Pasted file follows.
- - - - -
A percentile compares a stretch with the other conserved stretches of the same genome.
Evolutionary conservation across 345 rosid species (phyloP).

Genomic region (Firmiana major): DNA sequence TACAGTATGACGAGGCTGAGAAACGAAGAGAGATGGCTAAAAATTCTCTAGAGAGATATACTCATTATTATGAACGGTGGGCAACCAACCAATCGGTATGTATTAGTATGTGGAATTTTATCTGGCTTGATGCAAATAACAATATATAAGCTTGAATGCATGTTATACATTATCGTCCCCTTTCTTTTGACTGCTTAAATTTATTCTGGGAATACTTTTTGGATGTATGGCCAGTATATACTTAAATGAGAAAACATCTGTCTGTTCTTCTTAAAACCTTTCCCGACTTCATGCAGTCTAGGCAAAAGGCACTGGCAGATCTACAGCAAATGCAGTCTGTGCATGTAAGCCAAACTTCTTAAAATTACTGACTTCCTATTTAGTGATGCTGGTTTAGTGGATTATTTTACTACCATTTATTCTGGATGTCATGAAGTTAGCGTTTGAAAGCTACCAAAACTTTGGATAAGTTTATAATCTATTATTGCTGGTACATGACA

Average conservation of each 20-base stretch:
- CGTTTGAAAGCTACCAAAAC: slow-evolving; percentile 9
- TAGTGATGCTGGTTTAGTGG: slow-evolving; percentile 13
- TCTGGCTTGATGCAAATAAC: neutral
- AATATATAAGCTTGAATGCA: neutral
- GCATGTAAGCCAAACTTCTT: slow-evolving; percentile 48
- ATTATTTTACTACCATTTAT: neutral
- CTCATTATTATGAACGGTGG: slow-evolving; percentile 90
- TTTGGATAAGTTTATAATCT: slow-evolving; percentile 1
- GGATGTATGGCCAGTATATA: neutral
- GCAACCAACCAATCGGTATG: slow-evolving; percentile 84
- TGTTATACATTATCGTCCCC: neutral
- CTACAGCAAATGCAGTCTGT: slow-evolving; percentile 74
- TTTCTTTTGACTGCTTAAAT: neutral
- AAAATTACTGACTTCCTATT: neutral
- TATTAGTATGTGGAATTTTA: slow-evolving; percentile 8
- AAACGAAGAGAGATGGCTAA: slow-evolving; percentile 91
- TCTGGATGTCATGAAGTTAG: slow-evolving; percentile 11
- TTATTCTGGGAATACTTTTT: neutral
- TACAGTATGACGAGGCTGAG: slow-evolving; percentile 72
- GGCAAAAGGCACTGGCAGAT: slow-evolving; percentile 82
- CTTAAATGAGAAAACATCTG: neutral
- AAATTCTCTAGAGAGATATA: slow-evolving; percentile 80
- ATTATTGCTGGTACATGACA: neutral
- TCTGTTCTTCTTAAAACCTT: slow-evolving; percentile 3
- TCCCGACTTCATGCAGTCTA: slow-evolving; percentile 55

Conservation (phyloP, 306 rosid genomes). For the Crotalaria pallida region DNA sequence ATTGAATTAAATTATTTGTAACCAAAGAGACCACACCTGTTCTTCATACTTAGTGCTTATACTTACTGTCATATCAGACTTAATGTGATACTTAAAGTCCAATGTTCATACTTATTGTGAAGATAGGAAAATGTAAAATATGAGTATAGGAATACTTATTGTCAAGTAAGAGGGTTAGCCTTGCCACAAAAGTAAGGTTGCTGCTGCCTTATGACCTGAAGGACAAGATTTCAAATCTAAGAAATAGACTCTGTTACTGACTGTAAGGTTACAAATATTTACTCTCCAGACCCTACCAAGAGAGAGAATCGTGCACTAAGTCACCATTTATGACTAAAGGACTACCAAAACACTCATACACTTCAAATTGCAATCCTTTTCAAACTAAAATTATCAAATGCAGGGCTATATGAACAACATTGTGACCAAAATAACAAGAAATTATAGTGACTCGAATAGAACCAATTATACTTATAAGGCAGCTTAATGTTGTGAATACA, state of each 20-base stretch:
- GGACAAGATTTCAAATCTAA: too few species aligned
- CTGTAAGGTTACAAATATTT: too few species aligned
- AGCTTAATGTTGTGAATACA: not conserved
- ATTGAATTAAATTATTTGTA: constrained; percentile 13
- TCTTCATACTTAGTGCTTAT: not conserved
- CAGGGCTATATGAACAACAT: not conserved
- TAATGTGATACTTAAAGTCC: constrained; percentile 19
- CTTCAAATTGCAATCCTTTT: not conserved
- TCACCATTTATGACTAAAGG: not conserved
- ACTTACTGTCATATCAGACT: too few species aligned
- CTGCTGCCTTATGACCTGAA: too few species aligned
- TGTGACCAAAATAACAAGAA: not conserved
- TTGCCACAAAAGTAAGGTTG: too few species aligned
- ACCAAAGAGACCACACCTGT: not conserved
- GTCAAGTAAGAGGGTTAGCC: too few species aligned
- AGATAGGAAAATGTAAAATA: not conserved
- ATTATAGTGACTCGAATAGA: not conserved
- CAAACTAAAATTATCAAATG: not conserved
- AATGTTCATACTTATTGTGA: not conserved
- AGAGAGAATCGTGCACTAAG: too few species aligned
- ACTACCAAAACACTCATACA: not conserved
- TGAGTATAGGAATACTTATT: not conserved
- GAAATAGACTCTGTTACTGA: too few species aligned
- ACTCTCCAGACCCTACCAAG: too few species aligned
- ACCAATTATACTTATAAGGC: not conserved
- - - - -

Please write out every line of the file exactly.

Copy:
A percentile compares a stretch with the other conserved stretches of the same genome.
Evolutionary conservation across 345 rosid species (phyloP).

Genomic region (Firmiana major): DNA sequence TACAGTATGACGAGGCTGAGAAACGAAGAGAGATGGCTAAAAATTCTCTAGAGAGATATACTCATTATTATGAACGGTGGGCAACCAACCAATCGGTATGTATTAGTATGTGGAATTTTATCTGGCTTGATGCAAATAACAATATATAAGCTTGAATGCATGTTATACATTATCGTCCCCTTTCTTTTGACTGCTTAAATTTATTCTGGGAATACTTTTTGGATGTATGGCCAGTATATACTTAAATGAGAAAACATCTGTCTGTTCTTCTTAAAACCTTTCCCGACTTCATGCAGTCTAGGCAAAAGGCACTGGCAGATCTACAGCAAATGCAGTCTGTGCATGTAAGCCAAACTTCTTAAAATTACTGACTTCCTATTTAGTGATGCTGGTTTAGTGGATTATTTTACTACCATTTATTCTGGATGTCATGAAGTTAGCGTTTGAAAGCTACCAAAACTTTGGATAAGTTTATAATCTATTATTGCTGGTACATGACA

Average conservation of each 20-base stretch:
- CGTTTGAAAGCTACCAAAAC: slow-evolving; percentile 9
- TAGTGATGCTGGTTTAGTGG: slow-evolving; percentile 13
- TCTGGCTTGATGCAAATAAC: neutral
- AATATATAAGCTTGAATGCA: neutral
- GCATGTAAGCCAAACTTCTT: slow-evolving; percentile 48
- ATTATTTTACTACCATTTAT: neutral
- CTCATTATTATGAACGGTGG: slow-evolving; percentile 90
- TTTGGATAAGTTTATAATCT: slow-evolving; percentile 1
- GGATGTATGGCCAGTATATA: neutral
- GCAACCAACCAATCGGTATG: slow-evolving; percentile 84
- TGTTATACATTATCGTCCCC: neutral
- CTACAGCAAATGCAGTCTGT: slow-evolving; percentile 74
- TTTCTTTTGACTGCTTAAAT: neutral
- AAAATTACTGACTTCCTATT: neutral
- TATTAGTATGTGGAATTTTA: slow-evolving; percentile 8
- AAACGAAGAGAGATGGCTAA: slow-evolving; percentile 91
- TCTGGATGTCATGAAGTTAG: slow-evolving; percentile 11
- TTATTCTGGGAATACTTTTT: neutral
- TACAGTATGACGAGGCTGAG: slow-evolving; percentile 72
- GGCAAAAGGCACTGGCAGAT: slow-evolving; percentile 82
- CTTAAATGAGAAAACATCTG: neutral
- AAATTCTCTAGAGAGATATA: slow-evolving; percentile 80
- ATTATTGCTGGTACATGACA: neutral
- TCTGTTCTTCTTAAAACCTT: slow-evolving; percentile 3
- TCCCGACTTCATGCAGTCTA: slow-evolving; percentile 55

Conservation (phyloP, 306 rosid genomes). For the Crotalaria pallida region DNA sequence ATTGAATTAAATTATTTGTAACCAAAGAGACCACACCTGTTCTTCATACTTAGTGCTTATACTTACTGTCATATCAGACTTAATGTGATACTTAAAGTCCAATGTTCATACTTATTGTGAAGATAGGAAAATGTAAAATATGAGTATAGGAATACTTATTGTCAAGTAAGAGGGTTAGCCTTGCCACAAAAGTAAGGTTGCTGCTGCCTTATGACCTGAAGGACAAGATTTCAAATCTAAGAAATAGACTCTGTTACTGACTGTAAGGTTACAAATATTTACTCTCCAGACCCTACCAAGAGAGAGAATCGTGCACTAAGTCACCATTTATGACTAAAGGACTACCAAAACACTCATACACTTCAAATTGCAATCCTTTTCAAACTAAAATTATCAAATGCAGGGCTATATGAACAACATTGTGACCAAAATAACAAGAAATTATAGTGACTCGAATAGAACCAATTATACTTATAAGGCAGCTTAATGTTGTGAATACA, state of each 20-base stretch:
- GGACAAGATTTCAAATCTAA: too few species aligned
- CTGTAAGGTTACAAATATTT: too few species aligned
- AGCTTAATGTTGTGAATACA: not conserved
- ATTGAATTAAATTATTTGTA: constrained; percentile 13
- TCTTCATACTTAGTGCTTAT: not conserved
- CAGGGCTATATGAACAACAT: not conserved
- TAATGTGATACTTAAAGTCC: constrained; percentile 19
- CTTCAAATTGCAATCCTTTT: not conserved
- TCACCATTTATGACTAAAGG: not conserved
- ACTTACTGTCATATCAGACT: too few species aligned
- CTGCTGCCTTATGACCTGAA: too few species aligned
- TGTGACCAAAATAACAAGAA: not conserved
- TTGCCACAAAAGTAAGGTTG: too few species aligned
- ACCAAAGAGACCACACCTGT: not conserved
- GTCAAGTAAGAGGGTTAGCC: too few species aligned
- AGATAGGAAAATGTAAAATA: not conserved
- ATTATAGTGACTCGAATAGA: not conserved
- CAAACTAAAATTATCAAATG: not conserved
- AATGTTCATACTTATTGTGA: not conserved
- AGAGAGAATCGTGCACTAAG: too few species aligned
- ACTACCAAAACACTCATACA: not conserved
- TGAGTATAGGAATACTTATT: not conserved
- GAAATAGACTCTGTTACTGA: too few species aligned
- ACTCTCCAGACCCTACCAAG: too few species aligned
- ACCAATTATACTTATAAGGC: not conserved